The other day I was confronted with an interesting problem, I needed to control a series of lights from an interaction on a computer screen and it had to be as inexpensive as possible. I instantly thought of an Arduino. It had everything that I needed, more than enough I/O, an integrated USB and its only $30. To communicate with the Arduino I decided to use Processing. The two work really well together because of Arduino’s close family relation to Processing.
Step 1: The Materials
Arduino USB board (I used the Diecimila, because that’s what I had)
8x LEDs of your choice
8x 330ohm resistors
Break away headers
single sided copper clad
tiny drill bit
Step 2: The Code
This was the hard part for me. I have always been a hardware type rather than software type, so I turned to the internet. the first place that I looked was the reference section of both Processing.org and Arduino.cc, a lot of time and consideration has gone into the development of these sites and I applaud the effort, it was worth it! All the basic information that i needed was there but I was having a really hard time getting it all to work. So i turned to this tutorial to set me straight. Francesco has put together a great tutorial about Processing serial communication and the Arduino.
Once I got it all to work, it was actually very simple. Basically the Processing code will be setup like this:
myPort = new Serial(this, Serial.list()[*X*], 9600);
//some code goes here
When setting up your code make sure that your Arduino is connected to your serial port. This is important because the code is attempting to point to the specific arduino that you are using. Run your code and look at the list that will be displayed at the bottom of your Processing window and then change the variable in your code that i have indicated by the *X* to the number of the port that your arduino is connected to. Mine was the third on the list so I put 2 in place of the *X*. Keep in mind that the list is displayed as array entries, this means that the first position is indicated as 0 not 1.
The Arduino code is even simpler to setup:
Step 3: Make the circuit board
I created the circuit board using CADsoft Eagle. Since I knew that I was using an arduino I wanted to make a protoshield that would fit the odd spacing on the USB boards, So back to the internet to find the right Eagle part. I ended up using the Protoshield layout that was designed by Lady Ada. If you are not familiar with her work you should check her out. Her projects and contributions to the world of physical computing are outstanding and most of her work is open source giving people like me a chance to take their own projects to the next level.
After I found the protoshield layout, I opened it and modified it in Eagle to what you see below. The second image is a close up of the PDF that will create the final board. There are a lot of great instructables about etching your own circuit board so i will not go over all the details here. The method that I like to use is describe beautifully in TechShopJim’s instructable.
Step one: Print the PDF (found below) onto magazine paper, high gloss photo paper or a paper that is designed for PCB. Print using a laser printer. do not scale, it is layed out on a 8 1/2 by 11 piece of paper and it should print just fine with out modification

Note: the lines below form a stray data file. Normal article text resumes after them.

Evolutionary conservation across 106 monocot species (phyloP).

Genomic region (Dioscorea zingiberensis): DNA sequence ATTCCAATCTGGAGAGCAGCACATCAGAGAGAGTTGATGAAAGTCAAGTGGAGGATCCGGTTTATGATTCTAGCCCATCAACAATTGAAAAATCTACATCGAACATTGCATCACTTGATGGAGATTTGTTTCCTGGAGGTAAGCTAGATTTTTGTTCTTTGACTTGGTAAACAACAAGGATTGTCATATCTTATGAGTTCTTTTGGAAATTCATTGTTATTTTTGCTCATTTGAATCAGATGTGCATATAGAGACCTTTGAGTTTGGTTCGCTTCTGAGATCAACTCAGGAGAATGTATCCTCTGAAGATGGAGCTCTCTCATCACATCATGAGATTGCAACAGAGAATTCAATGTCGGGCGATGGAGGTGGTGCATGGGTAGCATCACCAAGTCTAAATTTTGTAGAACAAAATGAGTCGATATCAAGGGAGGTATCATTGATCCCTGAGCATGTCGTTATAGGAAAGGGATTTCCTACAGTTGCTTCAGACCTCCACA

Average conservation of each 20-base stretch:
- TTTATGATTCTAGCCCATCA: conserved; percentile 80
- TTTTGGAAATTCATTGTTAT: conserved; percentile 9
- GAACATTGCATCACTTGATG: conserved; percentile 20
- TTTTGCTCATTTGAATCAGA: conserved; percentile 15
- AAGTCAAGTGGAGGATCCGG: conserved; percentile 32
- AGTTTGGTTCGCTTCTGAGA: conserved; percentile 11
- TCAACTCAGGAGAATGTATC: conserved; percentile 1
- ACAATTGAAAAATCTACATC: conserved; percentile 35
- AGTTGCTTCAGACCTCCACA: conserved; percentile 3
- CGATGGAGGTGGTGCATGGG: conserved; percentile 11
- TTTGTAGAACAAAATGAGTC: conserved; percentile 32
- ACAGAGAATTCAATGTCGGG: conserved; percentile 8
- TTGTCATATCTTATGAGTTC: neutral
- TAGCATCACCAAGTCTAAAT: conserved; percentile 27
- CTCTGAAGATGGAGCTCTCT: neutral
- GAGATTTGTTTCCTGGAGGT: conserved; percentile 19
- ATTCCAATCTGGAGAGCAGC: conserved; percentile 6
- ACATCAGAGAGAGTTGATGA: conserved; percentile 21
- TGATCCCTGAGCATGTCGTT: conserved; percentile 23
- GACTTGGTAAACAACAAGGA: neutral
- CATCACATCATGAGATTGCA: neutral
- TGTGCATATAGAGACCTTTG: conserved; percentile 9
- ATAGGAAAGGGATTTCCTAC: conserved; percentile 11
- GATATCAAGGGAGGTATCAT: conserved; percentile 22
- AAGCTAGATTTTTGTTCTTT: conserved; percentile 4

Step two: Cut out the design leaving a little bit of a boarder around the design.
Step three: Cut a piece of your copper clad that is a little bit larger then the design. the board can be cut by a bandsaw, a hack saw. But usually I will use a box cutter or Xacto knife by scoring it over and over again and then breaking it along the score line and cleaning up the edge with sand paper.
Step Four: clean the copper clad with an SOS scrub pad or steel wool until it shines, rinse it off and make sure not to touch the surface with your hands. Any grease on it will make it so the toner will not stick to the copper.
Step five: place the copper clad board onto a flat surface with the copper facing up, lay the cutout design toner side down onto the copper and tape it in place, put a paper towel over the whole thing and iron it on the the highest setting on your iron. NO STEAM! Place the iron directly on top, let the board heat up a bit before you move the iron and then take the edge of the iron and burnish the entire thing to make the toner stick to the copper. it should take about 3 min total. Remove iron and paper towel.
Step six: Soak the board in water to get the paper off. Don’t be to rough while trying to take off the paper, the toner is very fragile and can easily scrape off. (If, for what ever reason it doesn’t work, just take the SOS pad or steel wool to the board again and clean off any residual toner.)
Step six: Etch!
Step 4: Drill the Holes and Populate the Board
Now that you have a circuit board it’s time to drill the holes with your tiny drill bit and solder on the components.
You will notice that I have created the board with the trace on the top side instead of the bottom of the board. I did that because it makes it easier to solder the headers onto the board and have it sit flat against the arduino.
I started with the resistors when populating the board. Bend the leads as close to the resistor as possible and put them into the board and solder and clip the excess leads. You can next install the headers or the LED’s. The LED’s have to be mounted proud of the board in order to solder them in place so I would suggest doing them last but since the component count is so low it doesn’t really matter which parts are installed first.